If you are over thirty, you were probably taught cursive writing in school.
Handwriting has not been required in South Carolina classrooms since 2008.
State Representative Michael Rivers (D) is working to restore the talent in public schools by introducing legislation that would require students in grades two through five to learn and write in cursive.
“Now cursive writing is like foreign,” Rivers remarked in an interview with Zoom. “Its critically important for us to make sure young people have that opportunity to legitimize and authenticate their personality through a signature.”
However, some, such as middle school teacher Pam Light, dispute whether it is still a vital ability.
“I believe it was a skill that was required.” I’m not sure whether it will be in the next generation, but I see the worth in it for myself. However, because there are so many topics that must be taught in the classroom, I’m not sure if it is the most important one. “But I’m glad my kids learned it, and I’d like kids to learn it,” she said.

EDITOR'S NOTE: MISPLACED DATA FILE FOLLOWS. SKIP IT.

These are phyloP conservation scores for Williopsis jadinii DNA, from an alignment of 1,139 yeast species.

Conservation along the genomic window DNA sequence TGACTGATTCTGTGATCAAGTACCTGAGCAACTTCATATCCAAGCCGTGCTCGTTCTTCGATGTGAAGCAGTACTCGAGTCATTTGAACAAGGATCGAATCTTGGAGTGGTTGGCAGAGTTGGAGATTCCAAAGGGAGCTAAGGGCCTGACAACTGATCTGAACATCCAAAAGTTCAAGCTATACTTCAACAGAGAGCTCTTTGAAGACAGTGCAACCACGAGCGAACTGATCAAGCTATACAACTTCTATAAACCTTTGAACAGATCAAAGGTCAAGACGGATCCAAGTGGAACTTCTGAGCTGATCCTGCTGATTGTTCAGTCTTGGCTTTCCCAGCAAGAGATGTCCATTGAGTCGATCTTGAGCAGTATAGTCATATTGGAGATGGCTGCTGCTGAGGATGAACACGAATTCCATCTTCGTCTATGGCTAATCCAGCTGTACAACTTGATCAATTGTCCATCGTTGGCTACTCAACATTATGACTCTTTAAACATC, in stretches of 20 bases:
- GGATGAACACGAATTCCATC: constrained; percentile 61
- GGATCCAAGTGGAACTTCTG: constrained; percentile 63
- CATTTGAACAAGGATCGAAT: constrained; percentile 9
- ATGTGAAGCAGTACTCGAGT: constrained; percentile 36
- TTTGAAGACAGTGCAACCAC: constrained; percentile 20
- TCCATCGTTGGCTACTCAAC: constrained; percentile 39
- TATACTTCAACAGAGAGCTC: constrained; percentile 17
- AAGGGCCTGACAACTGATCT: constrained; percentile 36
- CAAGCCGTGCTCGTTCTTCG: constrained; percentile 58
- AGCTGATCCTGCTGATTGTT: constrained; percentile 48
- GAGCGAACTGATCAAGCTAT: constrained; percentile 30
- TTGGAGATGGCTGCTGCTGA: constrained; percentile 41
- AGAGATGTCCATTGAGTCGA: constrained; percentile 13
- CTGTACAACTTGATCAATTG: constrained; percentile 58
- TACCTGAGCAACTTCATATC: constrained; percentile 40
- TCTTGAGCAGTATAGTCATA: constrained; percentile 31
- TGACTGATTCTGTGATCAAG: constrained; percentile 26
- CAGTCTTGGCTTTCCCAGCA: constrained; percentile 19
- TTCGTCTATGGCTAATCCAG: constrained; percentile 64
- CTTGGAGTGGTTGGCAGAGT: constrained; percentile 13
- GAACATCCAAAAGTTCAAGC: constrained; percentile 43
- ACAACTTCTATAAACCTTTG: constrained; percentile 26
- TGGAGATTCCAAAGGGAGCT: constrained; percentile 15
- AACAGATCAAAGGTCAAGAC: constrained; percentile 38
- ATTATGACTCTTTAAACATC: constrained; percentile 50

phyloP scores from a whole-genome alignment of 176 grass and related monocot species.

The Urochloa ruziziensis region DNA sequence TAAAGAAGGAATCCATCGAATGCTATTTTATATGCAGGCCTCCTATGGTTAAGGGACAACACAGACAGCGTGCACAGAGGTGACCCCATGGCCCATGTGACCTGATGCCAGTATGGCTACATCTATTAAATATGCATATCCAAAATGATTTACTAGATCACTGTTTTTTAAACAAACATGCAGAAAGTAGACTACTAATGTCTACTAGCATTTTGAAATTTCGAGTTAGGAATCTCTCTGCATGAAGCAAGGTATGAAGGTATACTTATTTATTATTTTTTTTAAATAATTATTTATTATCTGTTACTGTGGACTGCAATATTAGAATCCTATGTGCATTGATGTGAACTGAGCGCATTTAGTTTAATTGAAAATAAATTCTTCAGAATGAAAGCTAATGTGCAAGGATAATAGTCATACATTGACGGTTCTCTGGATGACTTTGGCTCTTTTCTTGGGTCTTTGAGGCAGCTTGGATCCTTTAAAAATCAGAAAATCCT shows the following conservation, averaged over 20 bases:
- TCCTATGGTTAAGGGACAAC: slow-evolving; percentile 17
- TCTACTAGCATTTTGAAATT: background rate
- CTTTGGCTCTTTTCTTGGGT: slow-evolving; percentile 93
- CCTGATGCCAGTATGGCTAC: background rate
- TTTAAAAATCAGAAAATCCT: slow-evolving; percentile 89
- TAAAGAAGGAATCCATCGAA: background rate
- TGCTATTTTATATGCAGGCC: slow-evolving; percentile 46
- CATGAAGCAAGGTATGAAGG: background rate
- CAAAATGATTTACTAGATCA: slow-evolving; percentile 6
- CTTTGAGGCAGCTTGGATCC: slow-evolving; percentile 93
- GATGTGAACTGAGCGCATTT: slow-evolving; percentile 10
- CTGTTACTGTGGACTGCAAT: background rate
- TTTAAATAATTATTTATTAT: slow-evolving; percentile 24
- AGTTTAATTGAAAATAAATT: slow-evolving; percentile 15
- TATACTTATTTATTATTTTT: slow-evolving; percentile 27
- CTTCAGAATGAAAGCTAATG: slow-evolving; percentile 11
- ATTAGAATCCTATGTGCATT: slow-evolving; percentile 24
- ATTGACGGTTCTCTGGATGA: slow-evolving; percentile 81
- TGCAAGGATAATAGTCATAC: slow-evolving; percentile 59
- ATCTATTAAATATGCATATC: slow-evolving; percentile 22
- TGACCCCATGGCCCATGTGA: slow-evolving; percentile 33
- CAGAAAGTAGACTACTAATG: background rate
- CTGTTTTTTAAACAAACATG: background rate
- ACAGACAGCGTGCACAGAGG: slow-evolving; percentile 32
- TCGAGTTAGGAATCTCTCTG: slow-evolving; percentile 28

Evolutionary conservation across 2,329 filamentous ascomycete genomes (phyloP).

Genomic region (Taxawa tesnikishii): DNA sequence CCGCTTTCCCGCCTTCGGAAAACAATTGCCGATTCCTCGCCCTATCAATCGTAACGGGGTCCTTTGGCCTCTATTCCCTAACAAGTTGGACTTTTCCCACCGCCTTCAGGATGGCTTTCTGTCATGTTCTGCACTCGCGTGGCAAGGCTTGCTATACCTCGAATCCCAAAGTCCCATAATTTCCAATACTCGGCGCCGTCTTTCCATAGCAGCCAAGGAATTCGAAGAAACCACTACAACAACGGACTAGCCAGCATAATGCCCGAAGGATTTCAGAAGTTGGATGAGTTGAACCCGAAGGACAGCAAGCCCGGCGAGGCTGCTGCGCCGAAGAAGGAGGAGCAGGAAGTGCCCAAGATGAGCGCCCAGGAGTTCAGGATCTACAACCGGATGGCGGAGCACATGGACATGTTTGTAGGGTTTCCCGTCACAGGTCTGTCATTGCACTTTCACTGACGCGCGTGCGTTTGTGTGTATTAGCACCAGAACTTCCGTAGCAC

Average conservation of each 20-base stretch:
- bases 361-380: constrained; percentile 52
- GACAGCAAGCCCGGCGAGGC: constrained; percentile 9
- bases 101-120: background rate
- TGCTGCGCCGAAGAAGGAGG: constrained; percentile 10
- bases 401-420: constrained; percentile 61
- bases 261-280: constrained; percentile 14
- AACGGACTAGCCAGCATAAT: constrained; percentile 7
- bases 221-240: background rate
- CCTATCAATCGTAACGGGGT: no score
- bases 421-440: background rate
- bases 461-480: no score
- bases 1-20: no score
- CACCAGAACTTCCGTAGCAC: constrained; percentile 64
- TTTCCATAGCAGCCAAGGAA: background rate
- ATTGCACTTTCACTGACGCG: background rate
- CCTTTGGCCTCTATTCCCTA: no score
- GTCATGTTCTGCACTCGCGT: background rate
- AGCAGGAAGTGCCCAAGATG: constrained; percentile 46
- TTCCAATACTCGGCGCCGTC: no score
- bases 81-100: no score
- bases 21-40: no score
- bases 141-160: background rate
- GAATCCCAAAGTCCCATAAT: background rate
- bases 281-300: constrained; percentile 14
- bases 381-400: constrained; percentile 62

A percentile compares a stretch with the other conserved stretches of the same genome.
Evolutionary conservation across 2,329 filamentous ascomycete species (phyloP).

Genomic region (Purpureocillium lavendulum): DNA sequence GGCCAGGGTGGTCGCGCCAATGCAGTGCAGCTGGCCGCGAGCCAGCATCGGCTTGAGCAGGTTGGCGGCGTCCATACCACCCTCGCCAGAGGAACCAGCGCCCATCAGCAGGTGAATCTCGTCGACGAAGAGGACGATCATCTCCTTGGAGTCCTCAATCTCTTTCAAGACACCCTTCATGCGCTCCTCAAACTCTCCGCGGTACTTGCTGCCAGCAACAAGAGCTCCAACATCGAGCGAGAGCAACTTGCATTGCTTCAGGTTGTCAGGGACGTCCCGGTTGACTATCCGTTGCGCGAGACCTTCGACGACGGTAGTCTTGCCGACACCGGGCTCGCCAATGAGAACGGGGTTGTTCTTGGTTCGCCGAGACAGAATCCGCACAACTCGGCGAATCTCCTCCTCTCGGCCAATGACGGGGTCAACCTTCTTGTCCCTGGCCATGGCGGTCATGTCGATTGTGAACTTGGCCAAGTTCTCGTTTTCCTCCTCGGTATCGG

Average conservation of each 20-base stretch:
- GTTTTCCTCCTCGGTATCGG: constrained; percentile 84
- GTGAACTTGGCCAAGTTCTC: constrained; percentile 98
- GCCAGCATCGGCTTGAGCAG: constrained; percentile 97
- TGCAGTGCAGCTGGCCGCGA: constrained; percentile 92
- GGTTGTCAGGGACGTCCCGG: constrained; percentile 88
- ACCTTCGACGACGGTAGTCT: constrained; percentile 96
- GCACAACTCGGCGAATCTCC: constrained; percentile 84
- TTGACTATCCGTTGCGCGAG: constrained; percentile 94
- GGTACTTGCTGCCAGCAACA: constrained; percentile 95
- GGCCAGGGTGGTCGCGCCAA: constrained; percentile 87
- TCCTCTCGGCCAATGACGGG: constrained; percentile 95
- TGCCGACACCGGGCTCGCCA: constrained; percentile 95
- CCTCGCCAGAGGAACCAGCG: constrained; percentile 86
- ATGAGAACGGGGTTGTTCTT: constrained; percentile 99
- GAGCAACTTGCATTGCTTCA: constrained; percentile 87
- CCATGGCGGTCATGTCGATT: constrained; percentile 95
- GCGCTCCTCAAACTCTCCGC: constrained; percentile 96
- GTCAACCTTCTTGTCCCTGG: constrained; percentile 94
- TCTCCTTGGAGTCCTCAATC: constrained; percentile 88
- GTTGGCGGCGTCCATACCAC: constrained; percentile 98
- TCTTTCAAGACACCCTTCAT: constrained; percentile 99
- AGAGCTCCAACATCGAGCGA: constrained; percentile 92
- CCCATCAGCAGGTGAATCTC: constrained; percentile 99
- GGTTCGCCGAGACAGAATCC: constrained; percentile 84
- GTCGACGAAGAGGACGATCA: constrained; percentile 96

“I recently sold a house,” Light added, “and now I have the ability to e-sign with technology.” I didn’t have to sign anything in cursive because everything was done digitally. So, if you can sell a house without ever doing anything, it appears that it isn’t as important as it formerly was.”
While Rivers recognizes that technology has influenced whether or not handwriting is taught, he argues that there are still reasons why cursive should be included in the early school-level curriculum.
“I understand technology and things being more relaxed and socially oriented from a legal standpoint.” “However, adults usually deal in a legal world, so there will be documents and authenticity that comes from cursive handwriting, which I believe is a good benefit,” Rivers explained.
It was referred to the Education and Public Works Committee and will be debated when the legislature starts in January.